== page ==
Let’s dive deeper into how this could be integrated with your proficiency scales.
This standards-based math lesson for 4th and 5th grade elementary students, compares decimals to money. This comparison allows students to connect what they already know about pennies, dimes and dollars, to the function and meaning of place values. Students have the chance to explore and reflect on how place values are related to groups of 10; a dime which is 10 pennies, a dollar which is 10 dimes, or a ten bill which is 10 Ones. I use the following worksheet to connect and assess students’ background knowledge with place value.
Step One: The night before, assign this worksheet to students with a quick video link.
THIS IS THE HOMEWORK!
This video link gives an excellent explanation of Place Value: decimals and money in less than 5 minutes.
Step Two: Students are asked to do as much as they can inside the blue chart. I may even divide the expectation into “whole numbers” and “decimal” place values.
After watching the video link students attempt to find equivalent decimal amounts for each amount of money shown. For example next to the $100 in hundreds place students would write 10 in the 10s place, and 100 in the ones place. If students understand that each place value is 10 times more or less than the adjacent place value, then 1000 belongs in the tenths place because it would take 1000 dimes to make $100. Following the same pattern of needing 10 times more pennies, students would write 10,000 pennies in the hundreds place box.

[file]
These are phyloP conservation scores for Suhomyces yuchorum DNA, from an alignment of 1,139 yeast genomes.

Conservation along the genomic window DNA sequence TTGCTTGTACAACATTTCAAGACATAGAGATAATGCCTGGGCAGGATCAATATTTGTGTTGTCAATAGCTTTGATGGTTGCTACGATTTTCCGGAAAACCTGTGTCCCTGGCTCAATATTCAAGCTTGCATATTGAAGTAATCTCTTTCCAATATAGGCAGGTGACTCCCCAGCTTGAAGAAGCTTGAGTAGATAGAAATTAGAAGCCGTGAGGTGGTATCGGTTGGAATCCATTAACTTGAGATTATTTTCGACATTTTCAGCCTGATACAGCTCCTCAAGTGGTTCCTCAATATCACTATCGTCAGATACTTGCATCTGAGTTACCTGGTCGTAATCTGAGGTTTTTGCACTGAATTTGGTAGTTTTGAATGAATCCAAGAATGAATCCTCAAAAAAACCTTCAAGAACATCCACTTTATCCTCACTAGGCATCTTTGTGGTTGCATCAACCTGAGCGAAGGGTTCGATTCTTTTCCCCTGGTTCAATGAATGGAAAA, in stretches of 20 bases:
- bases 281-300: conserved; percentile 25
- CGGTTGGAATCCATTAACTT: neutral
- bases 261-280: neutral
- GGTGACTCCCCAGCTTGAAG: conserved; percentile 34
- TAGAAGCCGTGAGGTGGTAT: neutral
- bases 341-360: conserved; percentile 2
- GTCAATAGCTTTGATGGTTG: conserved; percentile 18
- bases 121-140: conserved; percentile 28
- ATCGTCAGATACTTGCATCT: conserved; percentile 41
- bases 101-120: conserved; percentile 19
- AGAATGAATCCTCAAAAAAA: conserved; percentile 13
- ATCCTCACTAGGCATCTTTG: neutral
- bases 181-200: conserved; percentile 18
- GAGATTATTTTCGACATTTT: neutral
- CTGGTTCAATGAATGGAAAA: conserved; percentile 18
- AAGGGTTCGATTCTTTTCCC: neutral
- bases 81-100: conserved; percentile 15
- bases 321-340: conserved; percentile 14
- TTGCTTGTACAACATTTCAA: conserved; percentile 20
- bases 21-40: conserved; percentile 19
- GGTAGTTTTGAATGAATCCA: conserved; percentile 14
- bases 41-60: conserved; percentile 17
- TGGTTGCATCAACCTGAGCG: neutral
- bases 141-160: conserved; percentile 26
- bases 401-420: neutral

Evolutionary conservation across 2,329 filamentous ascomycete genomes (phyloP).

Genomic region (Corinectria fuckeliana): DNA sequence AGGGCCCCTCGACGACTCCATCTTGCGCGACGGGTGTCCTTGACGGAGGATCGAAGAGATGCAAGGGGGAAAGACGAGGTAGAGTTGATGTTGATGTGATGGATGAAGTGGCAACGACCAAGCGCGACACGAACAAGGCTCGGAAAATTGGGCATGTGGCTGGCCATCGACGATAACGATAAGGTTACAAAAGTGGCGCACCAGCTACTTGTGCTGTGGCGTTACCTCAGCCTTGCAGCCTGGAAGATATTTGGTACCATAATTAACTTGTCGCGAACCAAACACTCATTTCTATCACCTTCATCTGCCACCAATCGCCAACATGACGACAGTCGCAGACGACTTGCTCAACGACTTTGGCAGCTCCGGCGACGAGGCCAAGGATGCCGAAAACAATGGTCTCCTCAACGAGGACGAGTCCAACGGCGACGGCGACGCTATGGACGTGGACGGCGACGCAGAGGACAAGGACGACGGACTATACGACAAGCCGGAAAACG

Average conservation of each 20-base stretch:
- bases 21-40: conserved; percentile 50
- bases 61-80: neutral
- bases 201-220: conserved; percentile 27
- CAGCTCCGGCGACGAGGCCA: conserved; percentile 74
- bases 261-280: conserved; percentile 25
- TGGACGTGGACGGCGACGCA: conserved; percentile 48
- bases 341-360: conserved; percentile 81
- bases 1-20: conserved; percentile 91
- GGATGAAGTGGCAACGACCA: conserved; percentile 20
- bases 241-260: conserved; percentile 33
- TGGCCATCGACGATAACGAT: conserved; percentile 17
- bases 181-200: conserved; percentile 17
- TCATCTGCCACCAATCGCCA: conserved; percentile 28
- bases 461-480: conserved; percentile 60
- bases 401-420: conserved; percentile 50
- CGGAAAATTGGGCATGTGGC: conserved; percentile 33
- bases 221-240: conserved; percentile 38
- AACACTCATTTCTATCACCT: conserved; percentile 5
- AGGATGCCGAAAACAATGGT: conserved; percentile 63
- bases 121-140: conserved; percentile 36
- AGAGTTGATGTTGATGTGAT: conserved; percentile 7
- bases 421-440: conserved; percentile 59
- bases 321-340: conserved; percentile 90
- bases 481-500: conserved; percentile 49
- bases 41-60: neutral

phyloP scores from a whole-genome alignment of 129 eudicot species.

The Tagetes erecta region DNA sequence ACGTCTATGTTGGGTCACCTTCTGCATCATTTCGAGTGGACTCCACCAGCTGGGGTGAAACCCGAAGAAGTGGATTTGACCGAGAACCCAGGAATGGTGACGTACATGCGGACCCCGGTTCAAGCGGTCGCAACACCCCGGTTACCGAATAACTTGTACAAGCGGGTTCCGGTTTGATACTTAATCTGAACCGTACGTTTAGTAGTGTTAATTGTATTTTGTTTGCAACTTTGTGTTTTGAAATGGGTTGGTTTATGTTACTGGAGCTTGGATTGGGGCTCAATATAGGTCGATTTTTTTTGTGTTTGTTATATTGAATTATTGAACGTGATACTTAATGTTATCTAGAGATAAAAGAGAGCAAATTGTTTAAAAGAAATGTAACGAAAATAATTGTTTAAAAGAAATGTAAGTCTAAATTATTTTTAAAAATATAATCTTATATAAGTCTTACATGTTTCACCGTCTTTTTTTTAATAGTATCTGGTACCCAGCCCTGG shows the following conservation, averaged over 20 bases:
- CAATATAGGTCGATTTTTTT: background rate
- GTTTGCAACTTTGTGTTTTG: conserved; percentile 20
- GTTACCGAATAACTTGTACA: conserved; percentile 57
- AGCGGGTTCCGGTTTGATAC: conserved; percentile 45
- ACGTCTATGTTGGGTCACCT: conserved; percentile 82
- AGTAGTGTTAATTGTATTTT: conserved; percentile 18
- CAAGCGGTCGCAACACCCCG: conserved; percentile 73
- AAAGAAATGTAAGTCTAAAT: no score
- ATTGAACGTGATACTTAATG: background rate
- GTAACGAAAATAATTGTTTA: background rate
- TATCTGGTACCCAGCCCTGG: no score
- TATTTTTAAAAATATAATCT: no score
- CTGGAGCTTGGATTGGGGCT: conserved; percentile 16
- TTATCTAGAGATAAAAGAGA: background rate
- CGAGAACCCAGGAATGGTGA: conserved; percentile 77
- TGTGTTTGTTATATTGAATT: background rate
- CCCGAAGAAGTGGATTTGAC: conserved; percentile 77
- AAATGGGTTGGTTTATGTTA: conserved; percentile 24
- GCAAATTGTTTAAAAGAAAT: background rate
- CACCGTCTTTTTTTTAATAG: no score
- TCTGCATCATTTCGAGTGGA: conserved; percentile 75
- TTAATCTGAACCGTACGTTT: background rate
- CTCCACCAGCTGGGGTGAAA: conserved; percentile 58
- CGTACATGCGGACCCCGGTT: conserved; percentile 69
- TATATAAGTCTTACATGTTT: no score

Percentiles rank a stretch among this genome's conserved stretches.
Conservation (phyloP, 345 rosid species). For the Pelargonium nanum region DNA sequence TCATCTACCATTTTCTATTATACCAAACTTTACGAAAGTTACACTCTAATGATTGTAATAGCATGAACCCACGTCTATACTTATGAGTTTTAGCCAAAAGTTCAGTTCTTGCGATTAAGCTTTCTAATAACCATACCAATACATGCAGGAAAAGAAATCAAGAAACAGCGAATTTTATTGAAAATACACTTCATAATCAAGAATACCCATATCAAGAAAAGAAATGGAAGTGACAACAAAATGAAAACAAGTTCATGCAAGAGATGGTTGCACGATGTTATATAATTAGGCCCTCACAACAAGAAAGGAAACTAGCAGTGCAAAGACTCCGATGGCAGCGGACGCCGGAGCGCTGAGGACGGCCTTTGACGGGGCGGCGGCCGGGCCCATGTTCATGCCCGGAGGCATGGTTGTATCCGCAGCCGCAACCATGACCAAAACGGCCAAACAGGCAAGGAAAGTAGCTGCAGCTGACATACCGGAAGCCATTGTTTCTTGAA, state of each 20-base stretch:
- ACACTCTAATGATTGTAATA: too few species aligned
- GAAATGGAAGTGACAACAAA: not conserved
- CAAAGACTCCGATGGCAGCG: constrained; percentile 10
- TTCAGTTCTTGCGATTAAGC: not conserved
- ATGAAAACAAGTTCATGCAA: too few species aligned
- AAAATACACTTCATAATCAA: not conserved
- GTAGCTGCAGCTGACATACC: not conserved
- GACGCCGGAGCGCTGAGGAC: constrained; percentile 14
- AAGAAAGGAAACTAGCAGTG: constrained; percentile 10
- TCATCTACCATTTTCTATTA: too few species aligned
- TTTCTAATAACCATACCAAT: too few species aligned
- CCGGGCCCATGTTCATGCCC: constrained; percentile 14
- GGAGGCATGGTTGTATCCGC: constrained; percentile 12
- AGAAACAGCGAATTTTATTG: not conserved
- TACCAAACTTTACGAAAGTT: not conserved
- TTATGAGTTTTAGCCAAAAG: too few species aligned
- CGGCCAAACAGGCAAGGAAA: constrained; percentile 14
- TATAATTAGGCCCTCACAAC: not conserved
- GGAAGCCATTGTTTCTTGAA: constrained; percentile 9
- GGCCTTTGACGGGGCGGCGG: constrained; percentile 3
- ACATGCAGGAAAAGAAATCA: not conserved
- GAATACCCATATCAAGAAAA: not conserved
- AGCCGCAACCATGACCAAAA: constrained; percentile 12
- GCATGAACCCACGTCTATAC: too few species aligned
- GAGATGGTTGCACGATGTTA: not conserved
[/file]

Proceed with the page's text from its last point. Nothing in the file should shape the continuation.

I always required my 5th graders, or in this case it might be your higher achieving students, to complete the lower level (first and easiest problems) first. this ensures that they fully understand the previous concepts before moving on. It also helps you to know if you need to do some quick review with your higher level students. In my experience, being a fast learner does not guarantee that there aren’t some learning gaps!
Students are completing this initial work at home on their own time. They don’t have to rush and they don’t have to finish. I would encourage them go to make a mental note or to write down any questions they have even maybe circle things that are confusing to them. Then they’ll remember to ask about them the next day.